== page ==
Innovation is demonstrated in a manner of different ways. It can be technological, it can be transformational. It can be driven by the work you undertake with people, the impact you have on a market or your ability to bring about real change through new ways of thinking.
The Innovation Gallery is a series of interviews from within the Konductor network, talking to the innovative and inspirational individuals, asking questions with a difference.
Name: Tom Cheesewright
Current role: Applied Futurist
Part one: the interview (the questions they didn't want to answer)
What is the most challenging part of your job and why?
Learning new industries at speed. Walking into a room of 400+ people who have spent their career in that industry, and giving them confidence that I understand their world while simultaneously turning it upside down.
What has been your greatest professional failure and what did you learn?
Selling my agency in 2009. A year into the earn out I realised the due diligence on our purchaser had been insufficient and the business I’d created was going down in flames around me.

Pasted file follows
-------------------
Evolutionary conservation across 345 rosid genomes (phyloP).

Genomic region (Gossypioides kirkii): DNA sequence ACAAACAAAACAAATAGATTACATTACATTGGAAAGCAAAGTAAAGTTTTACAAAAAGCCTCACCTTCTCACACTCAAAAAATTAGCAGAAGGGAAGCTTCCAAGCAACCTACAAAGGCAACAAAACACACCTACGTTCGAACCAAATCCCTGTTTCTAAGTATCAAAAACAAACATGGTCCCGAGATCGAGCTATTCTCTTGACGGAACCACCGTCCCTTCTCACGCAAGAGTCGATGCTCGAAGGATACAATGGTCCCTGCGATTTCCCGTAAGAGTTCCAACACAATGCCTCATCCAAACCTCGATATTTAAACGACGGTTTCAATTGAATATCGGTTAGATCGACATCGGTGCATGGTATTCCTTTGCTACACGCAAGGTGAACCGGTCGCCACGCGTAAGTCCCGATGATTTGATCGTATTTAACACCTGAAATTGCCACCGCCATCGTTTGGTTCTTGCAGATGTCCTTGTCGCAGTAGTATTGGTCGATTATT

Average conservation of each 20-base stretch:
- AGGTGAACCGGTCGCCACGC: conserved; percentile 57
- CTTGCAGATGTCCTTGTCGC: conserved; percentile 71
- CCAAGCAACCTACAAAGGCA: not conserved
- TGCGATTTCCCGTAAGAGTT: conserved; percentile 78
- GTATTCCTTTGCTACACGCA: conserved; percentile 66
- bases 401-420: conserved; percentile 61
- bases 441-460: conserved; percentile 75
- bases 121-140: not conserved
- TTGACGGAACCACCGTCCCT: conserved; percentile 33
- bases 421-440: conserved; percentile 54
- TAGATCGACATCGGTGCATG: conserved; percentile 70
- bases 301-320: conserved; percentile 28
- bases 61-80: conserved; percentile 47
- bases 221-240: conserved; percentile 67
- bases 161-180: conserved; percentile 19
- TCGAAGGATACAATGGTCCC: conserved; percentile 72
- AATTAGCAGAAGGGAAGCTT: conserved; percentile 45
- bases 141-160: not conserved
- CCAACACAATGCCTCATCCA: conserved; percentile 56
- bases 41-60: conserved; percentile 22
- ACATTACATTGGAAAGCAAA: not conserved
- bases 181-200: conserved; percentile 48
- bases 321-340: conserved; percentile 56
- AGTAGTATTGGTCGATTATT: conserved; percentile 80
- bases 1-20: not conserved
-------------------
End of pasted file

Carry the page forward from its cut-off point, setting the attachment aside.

Worst piece of advice ever received and why?
Out with clients in Pall Mall and being told to “have one more tequila”.
What keeps you awake at night?
The only thing that ever keeps me awake is money. While life may be good now, things have in the past been pretty desperate. In 2015, three big clients cancelled in two weeks and I went six months without invoicing.
Most is the pointless job you have ever done?
I was once employed to pick pieces of broken glass out of cobblestones on a listed street outside a nightclub.
What constitutes success to you?
Time. Having enough time to do what I want to without worrying about whether I have enough money to do it. If I can take every afternoon off after working in the morning, and concentrate on my own things, that is good.
Most insightful piece of customer/client feedback you’ve ever received?
My most rapid improvement professionally came after being coached by Penny Haslam. She is forensic in her approach and had the most dramatic effect on my confidence and capability.
What would your nearest and dearest say frustrates them most about you?
Being too blasé. My wife can’t understand how I can go on TV without thinking about it too much, or finish a presentation in my head as I walk on stage. I may also be accused of having a selective memory…
Part two: Quick Fire